Phra Malai

Phra Malai is a legendary Buddhist monk whose stories are popular in the canon of Thai Theravada Buddhism. He is the subject of numerous manuscripts, folding books (samut khoi), and artworks. His story, which includes concepts such as reincarnation, merit, and Buddhist cosmology, was a popular part of Thai funeral practices in the nineteenth century.

Phra Malai, according to the various versions of the story, was a Buddhist monk who accumulated so much merit that he acquired great supernatural abilities. Using his powers, he traveled to the various Buddhist hells, where he meets the suffering denizens and is implored to have their living relatives make merit on their behalf. He later traveled to the heavenly realm of the devas, where he meets Indra and Maitreya, who instruct him further in merit-making.[1] Beyond the basic elements of the legend, further embellishments and flourishes were often added during recitations of the tale, to better entertain the audience.[2]

The earliest known Phra Malai manuscripts date from the late-18th century, but most are from the 19th.[3] It is possible that the story originated in Sri Lanka, but it was only recorded in Southeast Asia, with its greatest popularity being in Thailand.[4] The Phra Malai story was often read at funerals as part of the entertainment during the wake, with many monks adding dramatic twists to entertain the audience. Starting during the reign of King Mongkut (Rama IV), these performances were seen as inappropriate, and monks were banned from reciting Phra Malai during funerals, but the ban was circumvented by using former monks dressed in monastic robes to perform the recitations.[2]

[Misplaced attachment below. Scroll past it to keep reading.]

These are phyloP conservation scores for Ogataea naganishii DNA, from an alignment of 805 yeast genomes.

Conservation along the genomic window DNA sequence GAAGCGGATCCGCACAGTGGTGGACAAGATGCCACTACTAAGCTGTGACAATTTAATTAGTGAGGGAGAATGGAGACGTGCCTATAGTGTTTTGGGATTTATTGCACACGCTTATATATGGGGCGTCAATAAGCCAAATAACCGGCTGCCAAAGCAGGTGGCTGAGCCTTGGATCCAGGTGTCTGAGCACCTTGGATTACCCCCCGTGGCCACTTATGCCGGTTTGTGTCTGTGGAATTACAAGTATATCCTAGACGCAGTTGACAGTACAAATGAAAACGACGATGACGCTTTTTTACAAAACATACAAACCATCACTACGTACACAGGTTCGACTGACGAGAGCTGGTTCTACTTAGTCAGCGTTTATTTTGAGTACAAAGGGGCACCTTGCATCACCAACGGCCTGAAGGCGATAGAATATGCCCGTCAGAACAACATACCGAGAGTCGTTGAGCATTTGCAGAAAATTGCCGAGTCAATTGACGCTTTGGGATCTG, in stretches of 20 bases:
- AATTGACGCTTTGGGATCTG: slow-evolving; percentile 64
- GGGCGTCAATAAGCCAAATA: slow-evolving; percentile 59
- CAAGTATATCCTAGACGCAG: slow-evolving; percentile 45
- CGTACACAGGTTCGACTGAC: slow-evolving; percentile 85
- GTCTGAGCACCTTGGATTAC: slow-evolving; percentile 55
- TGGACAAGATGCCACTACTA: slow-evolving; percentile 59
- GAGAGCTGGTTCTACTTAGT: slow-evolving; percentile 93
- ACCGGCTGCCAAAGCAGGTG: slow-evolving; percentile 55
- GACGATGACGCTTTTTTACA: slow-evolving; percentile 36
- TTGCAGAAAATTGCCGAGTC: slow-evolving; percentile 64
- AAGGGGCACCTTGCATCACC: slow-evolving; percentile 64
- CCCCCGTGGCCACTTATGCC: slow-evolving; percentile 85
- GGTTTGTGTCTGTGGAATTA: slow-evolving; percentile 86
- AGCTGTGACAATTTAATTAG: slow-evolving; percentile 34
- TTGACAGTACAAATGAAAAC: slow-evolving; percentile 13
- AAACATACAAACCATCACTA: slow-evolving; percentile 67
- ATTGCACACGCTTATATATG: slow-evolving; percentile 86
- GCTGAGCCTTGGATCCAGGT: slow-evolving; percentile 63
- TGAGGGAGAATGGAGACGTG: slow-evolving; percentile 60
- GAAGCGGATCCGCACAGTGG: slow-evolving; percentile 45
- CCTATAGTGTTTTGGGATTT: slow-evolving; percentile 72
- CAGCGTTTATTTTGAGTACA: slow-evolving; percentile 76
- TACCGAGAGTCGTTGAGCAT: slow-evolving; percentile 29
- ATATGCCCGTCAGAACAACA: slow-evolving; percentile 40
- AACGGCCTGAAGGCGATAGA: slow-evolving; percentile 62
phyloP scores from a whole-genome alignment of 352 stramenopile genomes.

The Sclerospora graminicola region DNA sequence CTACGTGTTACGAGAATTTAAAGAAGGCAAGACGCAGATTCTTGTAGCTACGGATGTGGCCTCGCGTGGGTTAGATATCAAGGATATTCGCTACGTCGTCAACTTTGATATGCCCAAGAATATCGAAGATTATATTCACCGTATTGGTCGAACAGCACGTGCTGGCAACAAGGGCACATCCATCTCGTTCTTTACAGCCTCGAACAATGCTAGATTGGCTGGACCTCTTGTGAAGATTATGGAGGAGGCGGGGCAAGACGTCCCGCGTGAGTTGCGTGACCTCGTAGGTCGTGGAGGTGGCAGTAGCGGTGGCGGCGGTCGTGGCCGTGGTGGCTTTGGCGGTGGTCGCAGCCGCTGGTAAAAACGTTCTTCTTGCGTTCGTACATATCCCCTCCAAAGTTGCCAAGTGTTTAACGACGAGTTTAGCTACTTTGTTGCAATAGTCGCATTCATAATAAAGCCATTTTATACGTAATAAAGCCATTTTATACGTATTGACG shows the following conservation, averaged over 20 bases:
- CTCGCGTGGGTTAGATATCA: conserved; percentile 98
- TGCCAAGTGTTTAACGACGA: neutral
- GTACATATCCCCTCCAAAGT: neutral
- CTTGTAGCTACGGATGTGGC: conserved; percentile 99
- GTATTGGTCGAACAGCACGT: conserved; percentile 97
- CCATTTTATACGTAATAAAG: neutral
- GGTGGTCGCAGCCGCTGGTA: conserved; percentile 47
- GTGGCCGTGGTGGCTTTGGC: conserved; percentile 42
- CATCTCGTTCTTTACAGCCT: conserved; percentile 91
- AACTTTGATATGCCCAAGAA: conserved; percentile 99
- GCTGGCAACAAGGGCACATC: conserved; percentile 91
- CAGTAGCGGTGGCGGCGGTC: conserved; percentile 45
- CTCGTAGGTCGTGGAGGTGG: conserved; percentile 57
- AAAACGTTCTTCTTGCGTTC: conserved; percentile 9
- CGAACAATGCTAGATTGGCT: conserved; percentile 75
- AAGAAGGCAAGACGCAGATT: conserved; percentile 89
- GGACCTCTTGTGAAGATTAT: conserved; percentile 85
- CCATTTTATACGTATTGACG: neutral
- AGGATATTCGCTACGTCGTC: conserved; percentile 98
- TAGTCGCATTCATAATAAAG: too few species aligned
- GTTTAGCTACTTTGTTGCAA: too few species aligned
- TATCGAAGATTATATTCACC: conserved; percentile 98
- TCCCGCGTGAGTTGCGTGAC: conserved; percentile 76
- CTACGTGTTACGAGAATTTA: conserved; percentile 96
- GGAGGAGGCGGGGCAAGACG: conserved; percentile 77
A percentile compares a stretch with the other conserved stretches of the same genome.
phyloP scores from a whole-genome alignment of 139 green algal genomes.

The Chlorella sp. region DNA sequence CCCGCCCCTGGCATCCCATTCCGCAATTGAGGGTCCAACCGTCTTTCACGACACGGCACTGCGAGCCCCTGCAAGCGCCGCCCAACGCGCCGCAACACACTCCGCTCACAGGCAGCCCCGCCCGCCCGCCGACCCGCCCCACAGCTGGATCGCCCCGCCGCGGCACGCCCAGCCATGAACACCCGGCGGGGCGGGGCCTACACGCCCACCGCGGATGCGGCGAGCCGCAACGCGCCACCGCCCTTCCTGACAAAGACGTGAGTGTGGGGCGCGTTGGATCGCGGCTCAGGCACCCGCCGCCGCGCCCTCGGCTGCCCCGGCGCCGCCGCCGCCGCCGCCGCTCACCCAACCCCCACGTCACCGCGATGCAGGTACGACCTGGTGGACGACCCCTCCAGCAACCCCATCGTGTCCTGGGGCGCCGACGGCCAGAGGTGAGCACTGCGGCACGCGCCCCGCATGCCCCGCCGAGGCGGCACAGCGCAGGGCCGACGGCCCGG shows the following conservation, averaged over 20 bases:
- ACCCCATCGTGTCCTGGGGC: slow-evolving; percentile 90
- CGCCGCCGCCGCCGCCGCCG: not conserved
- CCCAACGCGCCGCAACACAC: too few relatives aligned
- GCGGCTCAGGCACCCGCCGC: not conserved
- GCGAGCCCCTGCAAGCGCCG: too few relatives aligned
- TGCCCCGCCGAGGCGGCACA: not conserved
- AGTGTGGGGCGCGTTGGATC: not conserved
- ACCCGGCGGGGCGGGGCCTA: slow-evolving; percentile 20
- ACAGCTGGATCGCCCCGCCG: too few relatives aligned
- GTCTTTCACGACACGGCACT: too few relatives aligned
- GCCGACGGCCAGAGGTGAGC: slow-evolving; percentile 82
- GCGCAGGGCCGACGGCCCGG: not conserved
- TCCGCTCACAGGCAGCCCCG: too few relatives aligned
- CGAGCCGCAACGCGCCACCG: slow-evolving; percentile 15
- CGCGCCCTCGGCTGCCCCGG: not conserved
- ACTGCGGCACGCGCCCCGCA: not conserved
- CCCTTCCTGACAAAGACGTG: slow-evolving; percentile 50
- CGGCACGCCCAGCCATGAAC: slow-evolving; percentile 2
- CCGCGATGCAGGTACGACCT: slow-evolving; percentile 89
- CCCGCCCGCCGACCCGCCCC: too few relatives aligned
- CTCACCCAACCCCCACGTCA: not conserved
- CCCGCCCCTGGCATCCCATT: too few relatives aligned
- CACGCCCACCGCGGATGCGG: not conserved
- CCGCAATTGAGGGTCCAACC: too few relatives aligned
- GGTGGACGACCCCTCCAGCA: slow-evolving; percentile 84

Phra Malai was an extremely popular subject of illuminated manuscripts in 19th-century Thailand. The story was often written in folding samut khoi books, using Khmer script to write the Thai language, often in highly colloquial and risque style.[1] Most Phra Malai manuscripts include seven subjects, normally in pairs: devas or gods; monks attended by laymen; scenes of hell; scenes of picking lotus flowers; Phra Malai with Indra at a heavenly stupa; devas floating in the air; and contrasting scenes of quarreling evil people and meditating good people.[4] These books were used as chanting manuals for monks and novices; as it was considered very meritorious to produce or sponsor them, they were often produced as a presentation volume for the recently deceased.[3]